21. How did your Communist and feminist philosophy affect your creative writing?

A. Nothing exists in isolation; nor are there ever water tight compartments. Being a communist and a feminist has certainly changed the way I look at events, characters, relationships. So naturally my writing which is part of my being has been affected by my beliefs. A hungry beggar on the street evokes not just pity but also makes me question the system that has brought him to this state; so if I was to write about him my approach to the subject is bound to be different. I have as an exercise, practiced the Brechtian approach [Bertolt Brecht] where one learns to fuse the personal experience with the world experience. Society is an aggregated form of individuals and both affect each other. For example when I see the oppression of the Tribal women, I react both as a feminist and as a communist.

22. When did you start directing plays?

A. I had always been involved with IPTA [Indian Peoples Theatre Association] the theatre and performance wing of Communist party of India. Activism led to the need to analyze and address issues in a manner that would be quick, easily understood and create an awareness that would lead to unity. And theatre was the answer to this. However, just because one was performing at street corners or make shift auditoriums, the quality of the plays one was putting up could not be compromised. So I began conducting short acting, body movement and space use workshops. From these workshops and my desire to adapt good, progressive Urdu literature on stage emerged the first play that I wrote and directed. I was twenty eight years old then and have been directing and writing plays since then. I particularly enjoy doing theatre with children.

23. When did you join active politics?

A. In the present times I don’t think one has a choice to join or stay away from active politics. It is there and even an innocent statement like ‘how expensive wheat has become’, is a political statement because it is a comment on the state of affairs, the incompetence of the government to check rising prices, the oppression the common people are feeling and the latent desire to change things. So joining protests and voicing ones dissent was and has remained a way of life. I like being with people, I enjoy the struggle to gather a crowd and give it a direction, writing pamphlets is an absorbing work and discussion a way of life. All this is under attack in the present regime and so ‘active politics’ is becoming more and more ‘active’.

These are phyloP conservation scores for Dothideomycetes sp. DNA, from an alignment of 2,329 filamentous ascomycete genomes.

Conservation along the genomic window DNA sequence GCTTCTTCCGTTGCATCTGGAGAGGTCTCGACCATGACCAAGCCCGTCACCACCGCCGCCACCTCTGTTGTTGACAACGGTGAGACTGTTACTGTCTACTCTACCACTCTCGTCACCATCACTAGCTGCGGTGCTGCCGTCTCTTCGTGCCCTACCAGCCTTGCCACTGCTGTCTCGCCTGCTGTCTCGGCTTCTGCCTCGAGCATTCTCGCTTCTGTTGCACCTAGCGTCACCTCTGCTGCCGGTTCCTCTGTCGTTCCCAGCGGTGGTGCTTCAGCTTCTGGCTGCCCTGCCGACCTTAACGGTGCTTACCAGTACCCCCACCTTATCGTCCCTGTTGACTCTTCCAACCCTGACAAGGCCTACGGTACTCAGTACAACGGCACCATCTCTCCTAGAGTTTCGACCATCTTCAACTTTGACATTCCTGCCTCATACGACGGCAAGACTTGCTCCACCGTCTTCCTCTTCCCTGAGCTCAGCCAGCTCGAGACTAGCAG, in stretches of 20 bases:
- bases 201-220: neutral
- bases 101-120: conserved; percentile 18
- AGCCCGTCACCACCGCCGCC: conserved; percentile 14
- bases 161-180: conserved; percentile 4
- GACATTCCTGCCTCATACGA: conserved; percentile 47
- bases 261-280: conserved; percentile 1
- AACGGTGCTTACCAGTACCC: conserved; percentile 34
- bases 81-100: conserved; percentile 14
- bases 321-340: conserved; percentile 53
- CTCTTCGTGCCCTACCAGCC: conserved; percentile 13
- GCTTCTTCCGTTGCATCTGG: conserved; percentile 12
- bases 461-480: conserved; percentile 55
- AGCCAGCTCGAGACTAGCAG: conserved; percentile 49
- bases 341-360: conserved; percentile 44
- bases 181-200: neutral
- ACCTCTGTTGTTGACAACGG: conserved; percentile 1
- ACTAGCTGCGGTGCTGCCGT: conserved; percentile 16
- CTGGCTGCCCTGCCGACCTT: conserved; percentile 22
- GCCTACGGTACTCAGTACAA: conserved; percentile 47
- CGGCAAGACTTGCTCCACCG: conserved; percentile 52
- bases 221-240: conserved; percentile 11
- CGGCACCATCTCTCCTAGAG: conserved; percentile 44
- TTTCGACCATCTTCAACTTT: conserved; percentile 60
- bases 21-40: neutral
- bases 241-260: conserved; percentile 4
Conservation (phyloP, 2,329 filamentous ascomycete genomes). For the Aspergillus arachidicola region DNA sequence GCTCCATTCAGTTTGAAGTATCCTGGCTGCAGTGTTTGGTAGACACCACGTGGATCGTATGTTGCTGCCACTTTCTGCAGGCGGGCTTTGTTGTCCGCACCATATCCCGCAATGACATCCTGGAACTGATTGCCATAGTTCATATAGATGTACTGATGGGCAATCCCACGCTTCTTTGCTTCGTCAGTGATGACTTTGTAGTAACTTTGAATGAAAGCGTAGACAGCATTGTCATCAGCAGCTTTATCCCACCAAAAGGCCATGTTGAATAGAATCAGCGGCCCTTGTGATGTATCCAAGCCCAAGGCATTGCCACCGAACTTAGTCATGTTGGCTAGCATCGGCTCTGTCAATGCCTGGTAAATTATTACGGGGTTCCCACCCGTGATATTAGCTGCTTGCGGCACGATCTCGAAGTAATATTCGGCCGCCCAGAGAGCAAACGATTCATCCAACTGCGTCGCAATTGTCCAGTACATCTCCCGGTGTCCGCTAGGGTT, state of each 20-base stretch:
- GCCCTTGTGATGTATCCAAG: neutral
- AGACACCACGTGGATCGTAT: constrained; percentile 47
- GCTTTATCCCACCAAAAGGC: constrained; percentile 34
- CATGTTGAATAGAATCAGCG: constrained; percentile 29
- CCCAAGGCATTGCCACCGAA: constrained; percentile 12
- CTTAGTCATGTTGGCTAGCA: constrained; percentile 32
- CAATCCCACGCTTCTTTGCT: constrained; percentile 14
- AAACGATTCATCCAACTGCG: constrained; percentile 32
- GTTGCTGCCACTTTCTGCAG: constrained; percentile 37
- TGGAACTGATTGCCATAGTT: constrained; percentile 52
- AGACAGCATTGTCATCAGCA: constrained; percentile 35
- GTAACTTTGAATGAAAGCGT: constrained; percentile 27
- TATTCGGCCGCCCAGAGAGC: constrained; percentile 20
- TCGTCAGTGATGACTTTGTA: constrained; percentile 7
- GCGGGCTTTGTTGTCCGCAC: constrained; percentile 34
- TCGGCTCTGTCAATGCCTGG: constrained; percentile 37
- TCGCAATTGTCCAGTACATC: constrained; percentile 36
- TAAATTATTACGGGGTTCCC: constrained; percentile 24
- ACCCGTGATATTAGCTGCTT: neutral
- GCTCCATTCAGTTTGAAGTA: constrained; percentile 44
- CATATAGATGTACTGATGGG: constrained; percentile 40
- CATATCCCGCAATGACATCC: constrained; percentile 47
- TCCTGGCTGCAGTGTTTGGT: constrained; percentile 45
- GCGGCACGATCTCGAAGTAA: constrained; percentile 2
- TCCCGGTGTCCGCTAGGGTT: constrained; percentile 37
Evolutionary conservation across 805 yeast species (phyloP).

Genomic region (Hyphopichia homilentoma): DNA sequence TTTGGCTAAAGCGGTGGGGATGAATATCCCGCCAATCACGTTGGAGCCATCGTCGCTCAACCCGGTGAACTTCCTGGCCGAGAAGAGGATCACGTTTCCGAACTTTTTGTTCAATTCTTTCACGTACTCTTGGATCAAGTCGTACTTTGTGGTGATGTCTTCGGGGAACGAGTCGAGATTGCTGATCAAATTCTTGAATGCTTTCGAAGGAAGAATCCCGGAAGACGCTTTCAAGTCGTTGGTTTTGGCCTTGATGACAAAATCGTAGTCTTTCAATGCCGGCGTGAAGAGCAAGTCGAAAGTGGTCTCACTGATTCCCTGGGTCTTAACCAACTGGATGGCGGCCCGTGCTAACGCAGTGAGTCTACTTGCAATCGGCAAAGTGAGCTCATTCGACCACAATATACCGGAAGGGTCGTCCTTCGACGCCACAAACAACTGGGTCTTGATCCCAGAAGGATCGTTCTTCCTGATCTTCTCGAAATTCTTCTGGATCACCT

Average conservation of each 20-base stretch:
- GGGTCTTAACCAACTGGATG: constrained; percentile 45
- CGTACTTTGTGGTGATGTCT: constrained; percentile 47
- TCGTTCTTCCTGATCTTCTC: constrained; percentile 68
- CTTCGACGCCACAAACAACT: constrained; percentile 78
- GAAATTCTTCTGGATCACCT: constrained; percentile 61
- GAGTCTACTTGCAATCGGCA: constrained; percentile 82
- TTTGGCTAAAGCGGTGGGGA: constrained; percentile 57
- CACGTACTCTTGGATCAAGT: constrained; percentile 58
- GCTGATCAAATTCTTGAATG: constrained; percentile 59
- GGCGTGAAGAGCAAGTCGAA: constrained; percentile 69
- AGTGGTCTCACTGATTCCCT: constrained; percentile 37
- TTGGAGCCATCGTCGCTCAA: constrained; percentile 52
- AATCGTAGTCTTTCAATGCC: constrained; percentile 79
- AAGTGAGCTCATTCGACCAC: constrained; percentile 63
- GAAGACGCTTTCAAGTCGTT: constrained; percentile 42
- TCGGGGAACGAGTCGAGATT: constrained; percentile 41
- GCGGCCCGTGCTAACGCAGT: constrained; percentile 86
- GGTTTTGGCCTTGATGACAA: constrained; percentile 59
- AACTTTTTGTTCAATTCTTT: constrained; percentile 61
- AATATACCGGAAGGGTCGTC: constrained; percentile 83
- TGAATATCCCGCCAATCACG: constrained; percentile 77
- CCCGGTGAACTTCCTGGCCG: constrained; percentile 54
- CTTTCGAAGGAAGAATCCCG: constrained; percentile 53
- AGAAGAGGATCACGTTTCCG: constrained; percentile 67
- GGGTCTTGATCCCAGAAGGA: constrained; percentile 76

24. What do you enjoy more? Being a political activist or an artist?

A. Art is political activity. There has never been ‘art for art’s sake’ for me. Likewise political activity is an art which has to be nurtured, cared for and continuously practiced. I believe academics is an important part of both art and political activity. For me most enjoyable is an academically charged art performance or a vibrant political discussion that has its roots in academics. Unfortunately the space for both has been shrinking fast in the last two decades, at least in India. However the revival of Student Politics based in academic institutions is recharging and reclaiming the space and proving that nothing exists in isolation: academics and politics and art are all linked and interchangeable.

25. What inspired you to get married and have children?

A. By Indian standards I got married quite late in life. I was twenty eight, economically independent, professionally happy and politically attached to an ideology I trusted completely. Amitav was a person who identified with my ideology, atheism and my love for performing arts. We were friends for two years before forming a permanent bond. I would like to clarify here that ours was a public acceptance of our relationship and no legal, religious or social ceremony was performed. In a group of friends we accepted that we were now partners and that was it. All through the 20 years that we lived together, there were friends who loved us for our stand, friends who were indifferent to it and friends who wanted us to be legally married even till the last day. Amitava succumbed to cancer.

26. Have your views about marriage changed over the years?

A. I have no problem with people having an open ended partnership or a legal marriage. My views have changed about the way marriages are forced to last beyond their longevity. People should have the right to move away from whatever kind of relationship they have. Society must accept that everything has a life even a marriage. If it has lasted happily for a very long period for one it does not mean that it would do so for another. The long humiliating court procedure [in India] over a personal choice is quite sick. However I stand against the Islamic way of giving a quick divorce by the man because the same right is not given to the woman, who often spends years getting a ‘khula’.
I also do not believe that a divorce has a negative effect on the children. What does have a negative effect is the constants fights, domestic violence and long frustrating court procedure over custody of children. So even if the marriage was to last it would affect the children. On the other hand a single parent can be a very good parent.